His company received site plan approval from the City Plan Commission for that project in May 2019.
According to city building permit records, his company pulled a building permit for $24.9 million in new-construction work in November 2019.
Salvatore told the Independent on Tuesday that the building should be finished and open by the end of 2021 or early 2022.
He also said that his company’s conversion of the rundown former Welch Annex School at 49 Prince St. into 30 new affordable apartments should be done within the next 45 days.
These projects mark the third and final phase of Hill-to-Downtown redevelopment plan.
Looping up to the Wooster Square-Downtown border, two new construction projects slated to bring hundreds of new apartments to Olive Street are underway.
One is at 87 Union St., also known as 44 Olive St. There, the New York City-based developers Epimoni and Adam America are building 299 market-rate apartments and 6,100 square-feet of retail space on a 2.72-acre lot that used to house the Torrco plumbing supply company.
A different real estate team first won site plan approval for that project from the City Plan Commission in 2015. The current developers got a five-year renewal on the site plan approval in July 2018.
According to city building permit records, the developers pulled a new-construction building permit for $25.7 million in work last May, as well as a HVAC, electrical, and plumbing permit for $12.4 million work last June.
Right next door, at the site of the former Comcast building at 630 Chapel St. and across the street atop a former surface parking lot at 673 Chapel St., the Houston-based development firm Hines is building a total of 230 new market-rate apartments and ground-floor retail space across two new buildings.
Hines took over the project from the Norwalk-based Spinnaker Real Estate Partners for nearly $15 million in 2019 after Spinnaker and the city successfully fought off years of lawsuits from the owner of the Strouse Adler building seeking to stymie the new development. The City Plan Commission first signed off on the project’s site plan in 2014.
According to city building permit records, the current developers pulled a new-construction building permit for $25.7 million in work at 630 Chapel St. in November 2019. They also pulled a new-construction building permit for $10.8 million in work at 673 Chapel St. in December 2019.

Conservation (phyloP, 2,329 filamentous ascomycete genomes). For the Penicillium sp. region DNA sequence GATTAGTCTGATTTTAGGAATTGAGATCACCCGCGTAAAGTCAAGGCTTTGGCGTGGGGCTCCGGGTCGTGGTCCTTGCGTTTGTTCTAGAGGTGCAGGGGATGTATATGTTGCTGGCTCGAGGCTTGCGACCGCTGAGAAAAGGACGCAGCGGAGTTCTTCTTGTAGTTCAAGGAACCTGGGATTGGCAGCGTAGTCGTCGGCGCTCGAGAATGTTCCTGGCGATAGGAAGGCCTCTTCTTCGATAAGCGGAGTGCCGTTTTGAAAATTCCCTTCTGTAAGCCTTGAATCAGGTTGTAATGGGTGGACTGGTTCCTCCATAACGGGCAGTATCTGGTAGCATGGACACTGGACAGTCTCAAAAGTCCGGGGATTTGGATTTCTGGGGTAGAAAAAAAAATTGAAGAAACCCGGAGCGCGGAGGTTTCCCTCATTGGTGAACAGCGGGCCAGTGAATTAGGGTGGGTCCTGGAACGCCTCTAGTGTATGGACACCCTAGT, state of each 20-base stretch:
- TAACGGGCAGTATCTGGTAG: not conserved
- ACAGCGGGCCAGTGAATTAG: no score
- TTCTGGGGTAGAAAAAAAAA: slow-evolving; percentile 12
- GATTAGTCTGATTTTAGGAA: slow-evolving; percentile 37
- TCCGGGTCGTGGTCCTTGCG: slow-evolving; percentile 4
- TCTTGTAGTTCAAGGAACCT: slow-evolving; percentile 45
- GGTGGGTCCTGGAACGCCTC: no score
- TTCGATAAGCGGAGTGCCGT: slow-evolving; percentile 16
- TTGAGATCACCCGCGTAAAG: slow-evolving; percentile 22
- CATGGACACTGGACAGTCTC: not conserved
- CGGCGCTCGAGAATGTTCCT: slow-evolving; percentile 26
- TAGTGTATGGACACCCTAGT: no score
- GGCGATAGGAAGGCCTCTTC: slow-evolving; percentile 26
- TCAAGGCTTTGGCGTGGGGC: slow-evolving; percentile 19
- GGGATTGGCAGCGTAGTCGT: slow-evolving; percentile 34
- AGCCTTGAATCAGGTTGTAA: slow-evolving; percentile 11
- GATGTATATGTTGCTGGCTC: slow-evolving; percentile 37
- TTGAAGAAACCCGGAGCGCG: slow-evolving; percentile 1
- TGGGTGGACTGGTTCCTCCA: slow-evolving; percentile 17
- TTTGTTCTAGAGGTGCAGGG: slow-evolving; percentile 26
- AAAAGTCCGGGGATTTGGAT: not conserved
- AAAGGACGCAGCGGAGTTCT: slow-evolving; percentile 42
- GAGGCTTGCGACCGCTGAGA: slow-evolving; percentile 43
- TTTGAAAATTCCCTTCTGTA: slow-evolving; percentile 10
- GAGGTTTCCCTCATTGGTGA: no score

Back in the direction of downtown, Spinnaker’s construction crews are at work on Grove Street between State Street and Orange Street building 135 more apartments and ground-floor retail space as part of the latest phase of the The Audubon apartment complex.
Renters are already living in the complex’s 269-apartment building, which was finished in 2020. Spinnaker Vice President Frank Caico recently told the neighborhood community management team that this latest phase should be done by the spring of 2022.
Spinnaker received City Plan Commission site plan approval for this latest phase of development at 335 Orange St. in November 2018. In January 2021, they pulled a building permit for $778,000 in foundation work only at 335 Orange St.
Just to the west of Downtown in the Dwight neighborhood, Broadway Living LLC’s construction crew is building up a new six-story, 44-unit market-rate apartment complex atop a former surface parking lot at 104 Howe St.
The local developer Cambridge Realty Partners won site plan approval for the project in November 2019.
According to city building permit records, they pulled a new-construction building permit for $4.3 million in April 2020.
And in Fair Haven at 138 Clinton Ave., Mary Wade Home is in the process of building out a new 75,000 square-foot building that will house 84 one and two-bedroom assisted living units, including 20 reserved and equipped for people in need of “memory care.”
Mary Wade Home CEO David Hunter told the Independent Tuesday that construction on this development should be finished by late July or early August.
He said the total project will likely cost around $25 million or $26 million by the time it’s complete.
“We’ve been planning this building for about six or seven years,” he said. He praised the construction company working with Mary Wade Home for “being poised with all of their scheduling well before Covid. I just think we were fortunate to have already been on board with supply chains before crises hit.”
The long-time local nursing home pulled a new-construction building permit for $11.1 million in work in November 2019.
Q House, Farnam 2, Columbus Ave. Reconnect
Private developers putting up market-rate apartments aren’t the only local builders getting in on the action of New Haven’s construction boom.
On Dixwell Avenue, the publicly-funded Q House is steadily rising at the corner of Foote Street, across from Dixwell Plaza.
The city received site plan approval for the new Dixwell community center in July 2018.
City Engineer Giovanni Zinn told the Independent that the city hopes to finish construction by the end of June.
In October 2019 the city pulled a building permit for $11 million in construction work, not including the cost of mechanical, electrical and plumbing, at 197 Dixwell Ave.
Over on Grand Avenue and Franklin Street, the city’s public housing authority, Elm City Communities, along with the housing authority’s development wing, Glendower Group, is building out Phase 2 of the Farnam Courts / Mill River Crossing public housing rebuild.
Phase 2 is slated to include 111 new residential units across 10 different townhouse-style buildings at a site that used to house the now-demolished 1940s-era public housing complex. Phase 1, which is already complete and open, includes 94 new apartments.